I could talk about the damage austerity had done to schools, and the way in which Covid-19 highlighted the wider role a school plays in the community, as we have witnessed through the campaign of Marcus Rashford. I could write about the need to have a strong education system in order to allow people to work, or the social aspect of schools that many of our children and young adults have so desperately missed. I could focus on the botched attempts to get pupils back into school, when double the amount of classrooms and teachers would have been needed, but what I would like to focus on is the exams.
I must at this point say I am a teacher with a number of years’ experience. I also have two young adults who were waiting on results for exams they never took. It was never going to be easy to replace exams, but the announcement of the cancellation of exams was made not long after we had shut our doors. The date for exam results had been published long before this point and so it should have come as no surprise to the Government, yet on the 13 August 2020 students from areas such as ours received results which were not reflective of their hard work but reflective of the areas in which they lived.
So what did the Govt do about these problems, nothing. They knew they were going to happen, they knew of the disadvantage to poorer students, they knew the political fallout this could cause having seen similar results in Scotland and yet they sat on their hands. 18-year-olds around the country were made to feel like they did not count, were not important. The exam bell curve was to be protected at the cost of mental health and well-being. Only following major campaigns by our young people did the Government change its mind. As a teacher, I lost sleep worrying about the students I had taught, had I inflated my grades would they have come out with what they really deserved? I watched my own children go through the horror of opening results that had not been awarded for their work and endeavour but because of a computer algorithm that took more account of their postcode than anything else. I have watched, listened and tried to council students who felt like the world had ended and there was nothing to go on for. During this time where has our PM been, because he has not been visible, he has not come forward to offer an apology or explanation. I can only hope that in 2024 the young people of today will vote for a party who works hard to promote equality and fairness and finally rid the country of a sycophantic government who never take responsibility and I to stand alongside Layla Moran and call for the resignation of the Education Secretary, Mr Gavin Williamson, whose efforts are not even worthy of a U grade that many students were awarded through no fault of their own.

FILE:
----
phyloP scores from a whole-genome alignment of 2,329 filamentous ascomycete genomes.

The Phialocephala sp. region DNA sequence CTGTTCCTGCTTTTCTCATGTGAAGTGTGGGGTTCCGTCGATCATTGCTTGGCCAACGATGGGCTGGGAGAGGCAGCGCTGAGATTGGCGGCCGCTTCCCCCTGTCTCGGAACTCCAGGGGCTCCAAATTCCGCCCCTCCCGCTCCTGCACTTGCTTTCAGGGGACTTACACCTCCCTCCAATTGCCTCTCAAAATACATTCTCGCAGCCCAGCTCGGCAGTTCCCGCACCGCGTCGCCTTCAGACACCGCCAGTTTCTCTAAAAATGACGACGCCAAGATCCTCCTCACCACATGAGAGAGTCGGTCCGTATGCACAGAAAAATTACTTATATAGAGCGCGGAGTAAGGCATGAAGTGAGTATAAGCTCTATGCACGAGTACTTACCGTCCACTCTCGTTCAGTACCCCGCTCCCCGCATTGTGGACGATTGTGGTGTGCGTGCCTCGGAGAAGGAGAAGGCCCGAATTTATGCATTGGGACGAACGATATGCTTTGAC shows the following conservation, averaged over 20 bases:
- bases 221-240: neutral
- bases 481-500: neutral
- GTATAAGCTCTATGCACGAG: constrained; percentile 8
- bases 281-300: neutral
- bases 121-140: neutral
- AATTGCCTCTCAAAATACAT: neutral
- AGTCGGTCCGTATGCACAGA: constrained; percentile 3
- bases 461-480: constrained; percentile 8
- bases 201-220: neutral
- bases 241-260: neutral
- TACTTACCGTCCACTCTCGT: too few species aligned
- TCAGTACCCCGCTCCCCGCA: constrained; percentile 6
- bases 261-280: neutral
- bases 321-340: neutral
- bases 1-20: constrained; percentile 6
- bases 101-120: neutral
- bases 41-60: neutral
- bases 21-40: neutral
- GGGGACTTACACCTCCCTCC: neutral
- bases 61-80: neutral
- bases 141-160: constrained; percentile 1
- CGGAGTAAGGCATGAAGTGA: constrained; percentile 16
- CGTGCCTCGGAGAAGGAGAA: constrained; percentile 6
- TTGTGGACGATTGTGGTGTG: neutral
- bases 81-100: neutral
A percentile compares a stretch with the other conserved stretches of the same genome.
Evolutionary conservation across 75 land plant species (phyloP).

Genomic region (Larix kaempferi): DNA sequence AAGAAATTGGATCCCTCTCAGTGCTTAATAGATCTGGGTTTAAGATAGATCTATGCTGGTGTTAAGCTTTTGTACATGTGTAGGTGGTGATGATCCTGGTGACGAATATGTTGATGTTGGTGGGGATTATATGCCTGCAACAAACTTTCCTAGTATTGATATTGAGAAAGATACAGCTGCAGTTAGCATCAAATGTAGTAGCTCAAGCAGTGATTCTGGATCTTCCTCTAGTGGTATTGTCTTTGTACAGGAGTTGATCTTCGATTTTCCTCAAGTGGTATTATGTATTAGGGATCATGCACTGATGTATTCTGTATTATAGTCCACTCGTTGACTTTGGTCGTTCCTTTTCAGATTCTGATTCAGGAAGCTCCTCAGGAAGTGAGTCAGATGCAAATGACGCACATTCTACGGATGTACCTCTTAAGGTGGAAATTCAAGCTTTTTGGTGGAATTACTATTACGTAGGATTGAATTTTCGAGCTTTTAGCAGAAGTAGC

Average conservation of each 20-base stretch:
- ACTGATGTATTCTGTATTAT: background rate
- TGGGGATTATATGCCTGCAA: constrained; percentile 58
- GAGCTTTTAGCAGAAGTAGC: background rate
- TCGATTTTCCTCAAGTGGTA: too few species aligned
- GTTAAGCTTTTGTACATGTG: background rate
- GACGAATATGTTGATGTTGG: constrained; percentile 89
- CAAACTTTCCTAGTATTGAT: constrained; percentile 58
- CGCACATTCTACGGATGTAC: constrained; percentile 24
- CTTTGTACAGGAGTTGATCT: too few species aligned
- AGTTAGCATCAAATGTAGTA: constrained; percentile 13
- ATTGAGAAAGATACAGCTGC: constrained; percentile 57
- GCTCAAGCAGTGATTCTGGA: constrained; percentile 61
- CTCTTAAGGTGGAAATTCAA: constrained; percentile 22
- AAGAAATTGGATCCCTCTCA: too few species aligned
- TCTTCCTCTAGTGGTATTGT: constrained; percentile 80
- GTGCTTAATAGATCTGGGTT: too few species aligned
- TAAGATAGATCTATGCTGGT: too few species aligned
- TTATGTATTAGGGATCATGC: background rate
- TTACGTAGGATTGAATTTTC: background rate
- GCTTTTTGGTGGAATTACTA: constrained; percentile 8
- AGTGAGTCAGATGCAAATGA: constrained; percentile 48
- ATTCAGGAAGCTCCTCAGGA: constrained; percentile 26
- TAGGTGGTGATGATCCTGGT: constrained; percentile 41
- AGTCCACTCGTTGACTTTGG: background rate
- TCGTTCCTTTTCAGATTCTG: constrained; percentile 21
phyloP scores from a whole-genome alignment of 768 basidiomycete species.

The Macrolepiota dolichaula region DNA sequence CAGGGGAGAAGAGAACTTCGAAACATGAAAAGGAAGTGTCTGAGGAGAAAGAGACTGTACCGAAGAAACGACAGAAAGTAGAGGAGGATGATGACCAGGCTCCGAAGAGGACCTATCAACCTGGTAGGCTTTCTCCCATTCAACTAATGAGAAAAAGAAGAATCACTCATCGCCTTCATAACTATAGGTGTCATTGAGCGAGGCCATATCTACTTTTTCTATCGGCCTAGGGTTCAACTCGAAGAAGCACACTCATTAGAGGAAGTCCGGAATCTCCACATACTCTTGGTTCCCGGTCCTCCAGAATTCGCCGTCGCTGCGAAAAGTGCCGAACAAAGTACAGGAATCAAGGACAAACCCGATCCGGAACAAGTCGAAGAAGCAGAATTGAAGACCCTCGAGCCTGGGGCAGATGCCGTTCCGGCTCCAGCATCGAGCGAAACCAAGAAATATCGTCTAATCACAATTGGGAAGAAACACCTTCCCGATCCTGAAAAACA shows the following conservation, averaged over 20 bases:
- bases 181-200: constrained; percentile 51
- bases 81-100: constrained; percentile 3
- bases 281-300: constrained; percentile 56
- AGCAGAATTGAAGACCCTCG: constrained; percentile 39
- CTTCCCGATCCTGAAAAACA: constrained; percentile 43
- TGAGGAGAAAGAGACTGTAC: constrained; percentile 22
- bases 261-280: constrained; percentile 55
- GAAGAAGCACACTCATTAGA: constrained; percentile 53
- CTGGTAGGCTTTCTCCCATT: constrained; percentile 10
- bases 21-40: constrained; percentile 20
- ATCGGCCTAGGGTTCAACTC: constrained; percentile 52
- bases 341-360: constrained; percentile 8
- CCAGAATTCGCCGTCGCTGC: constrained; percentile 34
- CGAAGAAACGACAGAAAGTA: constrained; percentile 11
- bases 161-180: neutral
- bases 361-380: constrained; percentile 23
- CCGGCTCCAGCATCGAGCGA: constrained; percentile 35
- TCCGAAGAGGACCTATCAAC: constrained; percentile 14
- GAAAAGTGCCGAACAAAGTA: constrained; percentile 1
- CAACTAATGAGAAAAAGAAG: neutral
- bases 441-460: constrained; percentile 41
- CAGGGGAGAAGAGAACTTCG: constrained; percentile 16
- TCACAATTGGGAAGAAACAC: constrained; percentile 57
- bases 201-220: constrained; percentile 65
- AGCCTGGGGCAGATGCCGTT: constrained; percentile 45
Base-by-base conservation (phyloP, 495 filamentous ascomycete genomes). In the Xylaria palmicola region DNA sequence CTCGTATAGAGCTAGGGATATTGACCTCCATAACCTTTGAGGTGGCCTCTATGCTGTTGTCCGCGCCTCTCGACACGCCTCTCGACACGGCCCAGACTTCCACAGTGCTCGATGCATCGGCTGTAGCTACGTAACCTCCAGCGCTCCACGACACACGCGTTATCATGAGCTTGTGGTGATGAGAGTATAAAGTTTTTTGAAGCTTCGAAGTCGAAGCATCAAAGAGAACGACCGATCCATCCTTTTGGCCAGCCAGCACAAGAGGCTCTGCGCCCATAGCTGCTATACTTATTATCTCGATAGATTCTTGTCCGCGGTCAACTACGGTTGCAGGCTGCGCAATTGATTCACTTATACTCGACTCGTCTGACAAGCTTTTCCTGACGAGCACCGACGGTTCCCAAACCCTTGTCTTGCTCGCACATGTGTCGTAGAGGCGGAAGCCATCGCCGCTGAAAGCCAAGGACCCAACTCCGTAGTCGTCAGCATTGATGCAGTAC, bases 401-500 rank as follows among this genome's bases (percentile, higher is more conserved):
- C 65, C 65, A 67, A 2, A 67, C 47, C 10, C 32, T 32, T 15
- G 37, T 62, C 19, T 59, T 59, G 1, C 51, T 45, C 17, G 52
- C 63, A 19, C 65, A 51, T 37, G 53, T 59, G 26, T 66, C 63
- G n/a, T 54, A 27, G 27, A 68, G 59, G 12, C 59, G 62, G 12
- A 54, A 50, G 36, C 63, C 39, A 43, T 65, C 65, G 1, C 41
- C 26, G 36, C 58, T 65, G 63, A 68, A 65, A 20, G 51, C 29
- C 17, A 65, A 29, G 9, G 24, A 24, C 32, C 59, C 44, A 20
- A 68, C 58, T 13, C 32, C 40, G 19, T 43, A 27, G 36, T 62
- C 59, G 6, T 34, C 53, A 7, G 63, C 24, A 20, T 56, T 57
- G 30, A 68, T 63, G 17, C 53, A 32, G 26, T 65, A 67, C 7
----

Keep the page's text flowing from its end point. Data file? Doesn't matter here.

We are yet to witness the fall impact of this scandal as it moves from the front pages into Universities which now have to pick up the pieces for this incompetence.